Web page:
Teens get valuable lessons from Ghana project
BRITISH TEENAGERS have spent the summer utilising their youth movement leadership skills to help young Ghanaians run a summer camp for primary school children in the north of the country.
With the support of international development charity Tzedek, youth leaders from FZY and Tribe spent three weeks working with their Ghanaian peers.
Among the British participants was Bushey United Synagogue member Jemima Moore, 17, who helped to run educational activities for children in year four.
“I wanted to use my summer wisely, using my skills to benefit others and learning new skills at the same time.”
After working with the Ghanaians, she now appreciates that “having less isn’t necessarily a barrier to happiness.
“The way people in the community care for each other is amazing. They are so friendly to all religions.”
Mounish Schimmel, 17, a member of Central Square Minyan in Hampstead Garden Suburb, was another of the ten Britons involved in setting up the camp for more than 360 primary school children.
“I saw this opportunity as a great chance to help people less fortunate than I am — and at the same time learn new skills.”
He said his lesson from the project was “not to take things for granted. We are generally quite privileged. Children here [in Ghana] have much less access to education, resources and options for jobs, yet they are still so happy.”
As part of the initiative, the Ghanaian youth leaders, who are mostly Muslim, received training, as well the chance to take part in an entrepreneurial boot camp designed to get them on the business ladder, thus helping them to escape poverty.
Yahaya Abdul-Fataw, 19, said it was the first time he had encountered Jewish people.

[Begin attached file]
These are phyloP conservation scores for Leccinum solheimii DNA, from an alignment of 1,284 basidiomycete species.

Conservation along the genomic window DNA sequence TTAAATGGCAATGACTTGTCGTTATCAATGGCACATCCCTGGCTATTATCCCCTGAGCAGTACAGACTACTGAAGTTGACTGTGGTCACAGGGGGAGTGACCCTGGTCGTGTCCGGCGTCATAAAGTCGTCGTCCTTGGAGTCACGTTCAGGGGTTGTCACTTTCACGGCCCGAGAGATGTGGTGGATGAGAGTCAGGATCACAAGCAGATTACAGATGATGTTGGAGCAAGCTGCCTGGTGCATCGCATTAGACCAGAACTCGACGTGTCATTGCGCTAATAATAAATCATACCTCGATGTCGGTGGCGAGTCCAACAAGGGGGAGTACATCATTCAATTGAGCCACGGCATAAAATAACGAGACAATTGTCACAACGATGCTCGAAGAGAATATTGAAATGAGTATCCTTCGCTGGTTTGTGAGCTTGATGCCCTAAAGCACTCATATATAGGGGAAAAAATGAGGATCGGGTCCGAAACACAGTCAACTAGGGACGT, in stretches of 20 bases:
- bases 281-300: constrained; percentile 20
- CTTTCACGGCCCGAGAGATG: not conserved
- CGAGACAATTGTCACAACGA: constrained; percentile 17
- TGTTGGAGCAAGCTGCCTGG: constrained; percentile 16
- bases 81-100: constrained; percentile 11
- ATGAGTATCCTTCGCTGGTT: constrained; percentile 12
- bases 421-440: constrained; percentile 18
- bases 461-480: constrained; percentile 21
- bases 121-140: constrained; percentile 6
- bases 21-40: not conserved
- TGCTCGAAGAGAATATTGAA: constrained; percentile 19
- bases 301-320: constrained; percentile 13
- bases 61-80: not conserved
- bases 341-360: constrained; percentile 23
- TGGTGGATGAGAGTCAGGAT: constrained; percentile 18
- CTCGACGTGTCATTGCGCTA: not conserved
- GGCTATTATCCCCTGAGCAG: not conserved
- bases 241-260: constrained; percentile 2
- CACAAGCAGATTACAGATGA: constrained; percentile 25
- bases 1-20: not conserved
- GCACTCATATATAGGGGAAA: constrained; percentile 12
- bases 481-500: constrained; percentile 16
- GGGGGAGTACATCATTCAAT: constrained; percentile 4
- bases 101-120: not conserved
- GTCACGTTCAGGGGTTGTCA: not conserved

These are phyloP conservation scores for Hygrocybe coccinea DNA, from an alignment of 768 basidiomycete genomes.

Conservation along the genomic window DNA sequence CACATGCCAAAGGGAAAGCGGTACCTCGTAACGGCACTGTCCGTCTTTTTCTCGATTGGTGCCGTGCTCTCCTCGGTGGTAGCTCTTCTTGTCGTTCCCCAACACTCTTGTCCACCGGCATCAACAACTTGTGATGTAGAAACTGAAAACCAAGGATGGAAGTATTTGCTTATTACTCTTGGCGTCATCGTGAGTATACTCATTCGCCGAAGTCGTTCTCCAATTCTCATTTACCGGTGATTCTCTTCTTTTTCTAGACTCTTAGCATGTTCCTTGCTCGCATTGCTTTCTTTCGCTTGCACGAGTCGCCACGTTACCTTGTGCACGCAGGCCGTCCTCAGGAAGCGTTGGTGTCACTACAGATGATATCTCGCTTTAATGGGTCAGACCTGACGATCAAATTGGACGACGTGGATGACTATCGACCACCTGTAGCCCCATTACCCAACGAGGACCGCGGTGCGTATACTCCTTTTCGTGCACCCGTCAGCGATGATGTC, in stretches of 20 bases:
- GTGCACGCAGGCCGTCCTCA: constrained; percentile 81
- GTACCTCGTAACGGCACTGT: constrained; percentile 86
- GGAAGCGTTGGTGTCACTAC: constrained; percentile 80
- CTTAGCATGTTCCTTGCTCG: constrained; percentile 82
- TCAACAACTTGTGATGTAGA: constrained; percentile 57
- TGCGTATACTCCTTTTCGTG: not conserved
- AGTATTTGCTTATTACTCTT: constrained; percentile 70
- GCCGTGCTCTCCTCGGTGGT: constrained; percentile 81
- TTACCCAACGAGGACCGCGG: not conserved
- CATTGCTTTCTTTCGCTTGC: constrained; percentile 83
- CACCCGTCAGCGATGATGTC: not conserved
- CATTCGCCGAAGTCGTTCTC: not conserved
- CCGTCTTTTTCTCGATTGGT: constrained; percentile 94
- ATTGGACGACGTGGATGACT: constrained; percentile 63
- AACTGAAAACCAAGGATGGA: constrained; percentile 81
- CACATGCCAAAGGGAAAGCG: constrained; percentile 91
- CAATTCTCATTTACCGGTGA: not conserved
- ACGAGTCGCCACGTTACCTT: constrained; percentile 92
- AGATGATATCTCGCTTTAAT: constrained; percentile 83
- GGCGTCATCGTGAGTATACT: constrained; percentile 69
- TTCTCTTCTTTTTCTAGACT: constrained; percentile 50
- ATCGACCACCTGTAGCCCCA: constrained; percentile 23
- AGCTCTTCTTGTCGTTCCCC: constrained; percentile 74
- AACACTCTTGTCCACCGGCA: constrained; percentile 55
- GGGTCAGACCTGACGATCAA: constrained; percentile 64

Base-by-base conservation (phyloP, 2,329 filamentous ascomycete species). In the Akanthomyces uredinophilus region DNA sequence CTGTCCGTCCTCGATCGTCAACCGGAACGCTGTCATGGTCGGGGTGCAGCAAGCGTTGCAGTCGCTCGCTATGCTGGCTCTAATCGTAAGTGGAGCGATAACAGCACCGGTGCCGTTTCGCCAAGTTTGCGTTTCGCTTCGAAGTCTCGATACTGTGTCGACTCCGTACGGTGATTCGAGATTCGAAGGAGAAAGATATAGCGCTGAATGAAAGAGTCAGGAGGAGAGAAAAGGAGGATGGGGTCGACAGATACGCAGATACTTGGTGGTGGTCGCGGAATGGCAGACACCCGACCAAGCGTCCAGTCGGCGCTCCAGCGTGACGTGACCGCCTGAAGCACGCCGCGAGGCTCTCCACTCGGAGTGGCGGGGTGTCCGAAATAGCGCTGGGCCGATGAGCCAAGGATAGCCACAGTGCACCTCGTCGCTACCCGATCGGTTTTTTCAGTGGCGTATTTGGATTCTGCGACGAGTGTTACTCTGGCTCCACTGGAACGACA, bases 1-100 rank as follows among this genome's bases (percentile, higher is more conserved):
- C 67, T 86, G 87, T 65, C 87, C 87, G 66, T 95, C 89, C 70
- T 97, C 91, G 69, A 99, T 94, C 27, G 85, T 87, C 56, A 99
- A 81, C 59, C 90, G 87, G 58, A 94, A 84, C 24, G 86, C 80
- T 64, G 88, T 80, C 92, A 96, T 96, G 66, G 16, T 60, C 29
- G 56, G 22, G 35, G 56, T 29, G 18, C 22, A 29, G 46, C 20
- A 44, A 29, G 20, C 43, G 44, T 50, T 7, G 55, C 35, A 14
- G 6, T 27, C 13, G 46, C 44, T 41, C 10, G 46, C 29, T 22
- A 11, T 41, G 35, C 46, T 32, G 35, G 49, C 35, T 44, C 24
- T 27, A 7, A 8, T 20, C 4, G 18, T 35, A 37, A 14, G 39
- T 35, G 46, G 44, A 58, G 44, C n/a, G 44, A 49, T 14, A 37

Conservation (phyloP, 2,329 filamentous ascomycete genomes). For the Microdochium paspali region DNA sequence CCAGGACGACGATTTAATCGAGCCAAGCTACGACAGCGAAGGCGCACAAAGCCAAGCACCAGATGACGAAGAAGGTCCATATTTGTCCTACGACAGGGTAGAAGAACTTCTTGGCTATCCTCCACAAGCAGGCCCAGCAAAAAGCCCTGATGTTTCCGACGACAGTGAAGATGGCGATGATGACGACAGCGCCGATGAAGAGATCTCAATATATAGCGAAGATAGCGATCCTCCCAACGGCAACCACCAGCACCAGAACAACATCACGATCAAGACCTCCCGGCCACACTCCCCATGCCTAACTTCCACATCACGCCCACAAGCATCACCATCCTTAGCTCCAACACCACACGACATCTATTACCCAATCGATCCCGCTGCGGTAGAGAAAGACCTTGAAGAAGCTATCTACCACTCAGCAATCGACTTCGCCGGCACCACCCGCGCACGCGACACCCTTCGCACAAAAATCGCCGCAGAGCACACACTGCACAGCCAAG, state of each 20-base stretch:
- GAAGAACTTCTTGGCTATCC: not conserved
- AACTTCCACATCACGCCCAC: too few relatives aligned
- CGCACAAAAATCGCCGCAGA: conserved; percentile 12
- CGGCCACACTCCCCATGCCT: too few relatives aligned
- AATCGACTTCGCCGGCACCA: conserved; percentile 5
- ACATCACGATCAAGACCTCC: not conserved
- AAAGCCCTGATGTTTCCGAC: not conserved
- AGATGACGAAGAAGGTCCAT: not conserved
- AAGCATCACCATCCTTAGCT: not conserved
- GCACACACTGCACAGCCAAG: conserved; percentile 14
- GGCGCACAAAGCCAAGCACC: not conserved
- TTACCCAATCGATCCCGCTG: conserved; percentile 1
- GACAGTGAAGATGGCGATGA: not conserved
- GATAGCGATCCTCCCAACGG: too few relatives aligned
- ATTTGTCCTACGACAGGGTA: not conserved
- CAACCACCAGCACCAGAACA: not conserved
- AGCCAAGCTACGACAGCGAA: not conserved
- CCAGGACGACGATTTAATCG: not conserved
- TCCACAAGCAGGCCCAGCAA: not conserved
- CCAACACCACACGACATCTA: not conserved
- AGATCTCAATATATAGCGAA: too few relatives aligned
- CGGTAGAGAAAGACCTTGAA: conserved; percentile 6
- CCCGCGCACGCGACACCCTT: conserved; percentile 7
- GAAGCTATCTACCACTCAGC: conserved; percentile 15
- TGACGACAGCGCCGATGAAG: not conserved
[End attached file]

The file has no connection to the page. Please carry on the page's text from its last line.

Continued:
“I learnt some Jewish songs and can now sing in Hebrew,” he said. “It was really good to meet people from a new religion.”
He added that the project not only helped him to improve his English. “I have gained respect in our society. People have seen that I am involved in helping their children and now when I walk down the street children call out ‘there is Fataw’. That makes their parents happy and it makes me smile.”
The venture has helped Mahami Mohamed, 23, to develop the leadership skills he will need to accomplish his dream of becoming a community leader. “I used to be unable to speak in public due to being very nervous. Now I am very confident because I have had lots of practice.” He has also “learnt a lot about the Jewish people. We are very similar in aspects like our rules of halal and kashrut.”
Tzedek chief executive Judith Stanton said education was a route out of extreme poverty.
The project — in partnership with a local NGO — had enabled the primary pupils “to further develop their English comprehension, numeracy and literacy skills through an extracurricular, informal structure, as well as to learn about a range of social and environmental issues.
“Alongside the volunteering work, our participants learned about international development, the Jewish responses to poverty and social justice and how poverty affects the lives of communities in Ghana.”
We are very similar in aspects like halal and kosher’
The British volunteers with Ghana leaders